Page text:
# What are some examples of data analysis

## Modern data analysis Gain valuable insights with ease

Digitalization is advancing rapidly around the world. The digital processes in companies generate huge amounts of data that are growing every day. Industry 4.0 and the Internet of Things (IoT) are also accelerating this development. In order to run a company successfully and to make the right decisions, detailed, deep insights into the many different processes are necessary. Companies are faced with the challenge of aggregating the large amount of data, managing it and evaluating it. With the help of modern business intelligence, patterns and trends can be found in the data and important information extracted. The knowledge gained serves as the basis for decision-making and management processes in the company. Executives and other stakeholders can make informed, data-based decisions. The data analysis offers appropriate solutions for information acquisition. In addition to supporting the decision-making process, data evaluations serve as the basis for numerous other applications such as certifications, compliance with compliance guidelines, compliance with legal requirements, controls, for regulatory purposes and much more. The most important goal of data analysis is to obtain the necessary knowledge or information from the available data by using various methods and analysis procedures. In the following article we will explain to you what is meant by data analysis and data evaluation. We introduce you to relevant methods and procedures for statistical analysis, illuminate the analysis process in practice and finally bring you closer to the advantages of modern data analysis software such as datapine. With this software you can evaluate data yourself and visualize analysis results.

### 1) What is data analysis or data evaluation?

The terms **Data analysis** or **Data evaluation** describe the process of obtaining the information required for the business from raw data. Various methods and statistical analysis procedures are used. The knowledge gained is clearly presented in the form of metrics and data visualizations.

Even if subtle differences can be found between the terms data analysis and data evaluation and some scientific sources describe the terms in separate definitions, data analysis and data evaluation are usually used synonymously in corporate practice. We, too, equate data analysis and data evaluation in the following definition. One more note before actually defining data analysis: Data analysis is often equated with data mining. This is actually not correct, as data mining is only a sub-area and method of data evaluation. Data mining uses statistical analysis methods, which in many cases can be assigned to exploratory data analysis.

But now to the definition of data analysis or data evaluation. The aim of data evaluation is to use various methods and statistical analysis methods to obtain information and findings from the available raw data, and to describe and present them. The statistical evaluation arranges and structures the data. For example, patterns or trends can be found in the data. The methodology and the procedures used are determined by the question to be answered and the type and quality of the data. Data evaluations are used in many areas of daily life. Typical applications are opinion polls, analyzes in science, clinical studies, reporting in companies or business intelligence. The knowledge gained through the statistical evaluation is presented in the form of numbers, facts, metrics or data visualizations such as diagrams. They can be made available to the respective target group via reports or dashboards. In this form, they support the company's management and differentiation processes or are used to meet a wide variety of requirements. In the dashboard shown below, we show you a practical example for presenting the results of an analysis of customer service:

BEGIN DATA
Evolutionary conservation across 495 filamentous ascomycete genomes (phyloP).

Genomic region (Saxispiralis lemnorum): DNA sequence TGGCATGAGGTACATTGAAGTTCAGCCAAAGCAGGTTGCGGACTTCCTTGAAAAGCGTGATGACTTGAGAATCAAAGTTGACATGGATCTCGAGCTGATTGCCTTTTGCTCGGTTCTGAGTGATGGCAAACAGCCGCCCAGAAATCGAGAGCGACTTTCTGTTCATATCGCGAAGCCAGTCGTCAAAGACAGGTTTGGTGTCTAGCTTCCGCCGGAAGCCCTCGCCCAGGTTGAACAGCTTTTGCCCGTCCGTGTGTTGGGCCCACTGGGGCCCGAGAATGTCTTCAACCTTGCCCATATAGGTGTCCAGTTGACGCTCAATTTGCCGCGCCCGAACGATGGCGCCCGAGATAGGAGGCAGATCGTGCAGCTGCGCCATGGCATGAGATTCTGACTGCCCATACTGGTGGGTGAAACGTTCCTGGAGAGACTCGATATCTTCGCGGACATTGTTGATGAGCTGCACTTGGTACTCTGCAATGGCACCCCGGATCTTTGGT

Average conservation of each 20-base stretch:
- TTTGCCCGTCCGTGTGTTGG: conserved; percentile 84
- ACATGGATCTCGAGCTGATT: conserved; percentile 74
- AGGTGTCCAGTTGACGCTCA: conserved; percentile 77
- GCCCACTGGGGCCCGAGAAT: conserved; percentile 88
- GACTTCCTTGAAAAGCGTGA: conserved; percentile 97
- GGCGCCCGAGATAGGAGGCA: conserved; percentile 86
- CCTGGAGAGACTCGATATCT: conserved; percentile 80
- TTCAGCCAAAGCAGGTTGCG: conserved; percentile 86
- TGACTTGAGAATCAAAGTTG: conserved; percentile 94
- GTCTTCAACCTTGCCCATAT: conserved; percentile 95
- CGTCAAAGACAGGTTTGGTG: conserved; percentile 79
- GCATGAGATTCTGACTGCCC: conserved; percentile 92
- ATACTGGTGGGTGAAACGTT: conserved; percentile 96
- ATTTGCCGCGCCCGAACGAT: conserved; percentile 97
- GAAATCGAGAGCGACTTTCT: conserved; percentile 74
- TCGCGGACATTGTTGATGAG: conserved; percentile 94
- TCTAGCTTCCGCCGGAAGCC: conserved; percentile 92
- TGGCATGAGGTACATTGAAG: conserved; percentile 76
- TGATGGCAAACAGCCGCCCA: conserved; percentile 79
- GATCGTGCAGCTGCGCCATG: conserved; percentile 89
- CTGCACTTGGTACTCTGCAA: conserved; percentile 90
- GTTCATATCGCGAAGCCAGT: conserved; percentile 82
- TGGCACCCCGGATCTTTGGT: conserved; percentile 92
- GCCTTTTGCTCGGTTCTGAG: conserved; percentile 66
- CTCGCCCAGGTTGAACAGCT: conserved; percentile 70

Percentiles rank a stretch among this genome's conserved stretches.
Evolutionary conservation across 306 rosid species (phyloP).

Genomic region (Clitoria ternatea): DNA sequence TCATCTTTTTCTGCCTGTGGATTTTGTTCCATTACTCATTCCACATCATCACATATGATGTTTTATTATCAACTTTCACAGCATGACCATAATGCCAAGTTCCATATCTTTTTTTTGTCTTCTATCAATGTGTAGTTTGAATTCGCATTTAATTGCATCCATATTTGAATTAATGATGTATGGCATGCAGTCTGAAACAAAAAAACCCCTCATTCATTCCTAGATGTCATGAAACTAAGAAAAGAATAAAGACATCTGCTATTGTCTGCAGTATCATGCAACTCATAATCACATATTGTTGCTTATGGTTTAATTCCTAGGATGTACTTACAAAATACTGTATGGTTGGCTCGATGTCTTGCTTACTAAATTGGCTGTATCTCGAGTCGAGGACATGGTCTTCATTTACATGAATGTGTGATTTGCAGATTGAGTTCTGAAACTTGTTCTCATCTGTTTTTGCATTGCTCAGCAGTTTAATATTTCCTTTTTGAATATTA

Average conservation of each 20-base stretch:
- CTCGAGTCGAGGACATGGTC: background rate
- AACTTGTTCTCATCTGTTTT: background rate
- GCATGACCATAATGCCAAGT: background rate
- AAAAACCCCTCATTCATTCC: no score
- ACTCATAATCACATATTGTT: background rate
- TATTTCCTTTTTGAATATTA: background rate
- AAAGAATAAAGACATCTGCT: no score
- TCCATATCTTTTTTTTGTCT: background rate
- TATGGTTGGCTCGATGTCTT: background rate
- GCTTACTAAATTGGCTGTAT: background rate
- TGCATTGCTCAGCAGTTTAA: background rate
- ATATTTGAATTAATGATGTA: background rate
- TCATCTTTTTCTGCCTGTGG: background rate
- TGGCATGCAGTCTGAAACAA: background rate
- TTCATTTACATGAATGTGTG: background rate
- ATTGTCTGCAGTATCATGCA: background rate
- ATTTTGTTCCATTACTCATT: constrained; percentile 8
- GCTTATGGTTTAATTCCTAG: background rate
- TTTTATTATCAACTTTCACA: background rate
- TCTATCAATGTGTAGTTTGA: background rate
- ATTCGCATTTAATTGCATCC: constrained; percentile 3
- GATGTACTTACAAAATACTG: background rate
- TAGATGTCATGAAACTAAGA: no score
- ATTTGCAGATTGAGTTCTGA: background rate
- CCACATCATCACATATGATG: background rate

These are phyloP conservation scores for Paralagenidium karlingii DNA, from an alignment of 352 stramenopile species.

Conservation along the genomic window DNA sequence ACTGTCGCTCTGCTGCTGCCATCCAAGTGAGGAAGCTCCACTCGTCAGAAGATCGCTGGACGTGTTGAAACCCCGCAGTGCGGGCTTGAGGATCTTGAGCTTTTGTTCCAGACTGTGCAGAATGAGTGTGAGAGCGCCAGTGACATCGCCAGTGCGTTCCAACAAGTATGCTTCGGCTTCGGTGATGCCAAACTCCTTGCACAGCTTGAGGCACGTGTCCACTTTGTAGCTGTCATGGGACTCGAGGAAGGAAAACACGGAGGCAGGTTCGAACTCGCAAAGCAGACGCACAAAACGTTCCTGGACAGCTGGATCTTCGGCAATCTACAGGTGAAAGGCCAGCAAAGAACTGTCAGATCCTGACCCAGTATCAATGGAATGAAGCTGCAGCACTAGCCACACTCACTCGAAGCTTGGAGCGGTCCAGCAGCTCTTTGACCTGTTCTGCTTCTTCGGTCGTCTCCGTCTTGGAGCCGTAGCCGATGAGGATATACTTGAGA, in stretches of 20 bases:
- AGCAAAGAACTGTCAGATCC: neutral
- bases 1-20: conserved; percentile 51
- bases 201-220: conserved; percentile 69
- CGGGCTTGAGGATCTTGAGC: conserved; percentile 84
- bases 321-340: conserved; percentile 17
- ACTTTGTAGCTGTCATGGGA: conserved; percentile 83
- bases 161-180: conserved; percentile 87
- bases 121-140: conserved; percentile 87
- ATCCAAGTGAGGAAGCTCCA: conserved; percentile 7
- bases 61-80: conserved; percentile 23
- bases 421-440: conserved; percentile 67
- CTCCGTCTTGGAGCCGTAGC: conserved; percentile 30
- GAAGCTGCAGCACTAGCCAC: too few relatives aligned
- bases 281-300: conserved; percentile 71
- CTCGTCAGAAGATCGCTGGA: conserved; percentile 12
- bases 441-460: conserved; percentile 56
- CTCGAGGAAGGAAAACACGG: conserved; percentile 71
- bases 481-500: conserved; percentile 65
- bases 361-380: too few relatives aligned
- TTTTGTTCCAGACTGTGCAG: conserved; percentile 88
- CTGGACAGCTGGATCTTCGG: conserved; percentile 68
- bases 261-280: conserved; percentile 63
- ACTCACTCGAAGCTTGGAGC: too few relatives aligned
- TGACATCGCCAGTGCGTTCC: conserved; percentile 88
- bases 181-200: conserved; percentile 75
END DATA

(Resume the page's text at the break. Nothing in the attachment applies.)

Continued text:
We will present the relevant methods and statistical procedures for data evaluation in more detail in the next chapter.

### 2) Methods and statistical analysis procedures

To introduce the relevant methods and procedures for data evaluation, we would first like to briefly explain the difference between Business Intelligence and Business Analytics. This distinction helps you to better classify the various methods and procedures of data evaluation. Both business intelligence and business analytics are data management solutions that collect current and historical data occurring in a company, analyze it and provide insights into the various processes to support decision-making processes. However, they differ in their purpose and the way they do it and what information they provide.

Business Intelligence deals with the question: "What has happened in the past until today and why did it happen?". Business intelligence finds patterns and trends, but does not aim to predict future developments.

Business analytics focuses on the question: "Why did something happen and what does that mean for the future?". The responsible factors and causal relationships for the events and processes are determined. This uses business analytics to make predictions about future developments.

According to the distinction between business intelligence and business analytics, the relevant analysis methods can be divided into various superordinate categories. We subdivide into these five categories:

the descriptive analysis

the exploratory analysis

the diagnostic analysis

the predictive analysis

the prescriptive analysis

Starting with the category of descriptive analysis up to the category of prescriptive analysis, the complexity and effort of data evaluation increase, but also the added value for the company. In the following we will introduce you to the five categories in more detail.

**a) Descriptive data analysis**

Descriptive data analysis, also known as descriptive data analysis, focuses on data from the past. It arranges and structures empirical data. The data evaluation should answer the question: "What happened?". For example, it provides information such as sales in the last quarter or the type and number of service requests. To deliver these results, descriptive analysis can extract data from various sources and aggregate, order and structure the information. However, descriptive analysis does not provide answers to questions such as: "Why did something happen?". Descriptive data analyzes are often combined with other analysis methods.

**b) The exploratory data analysis**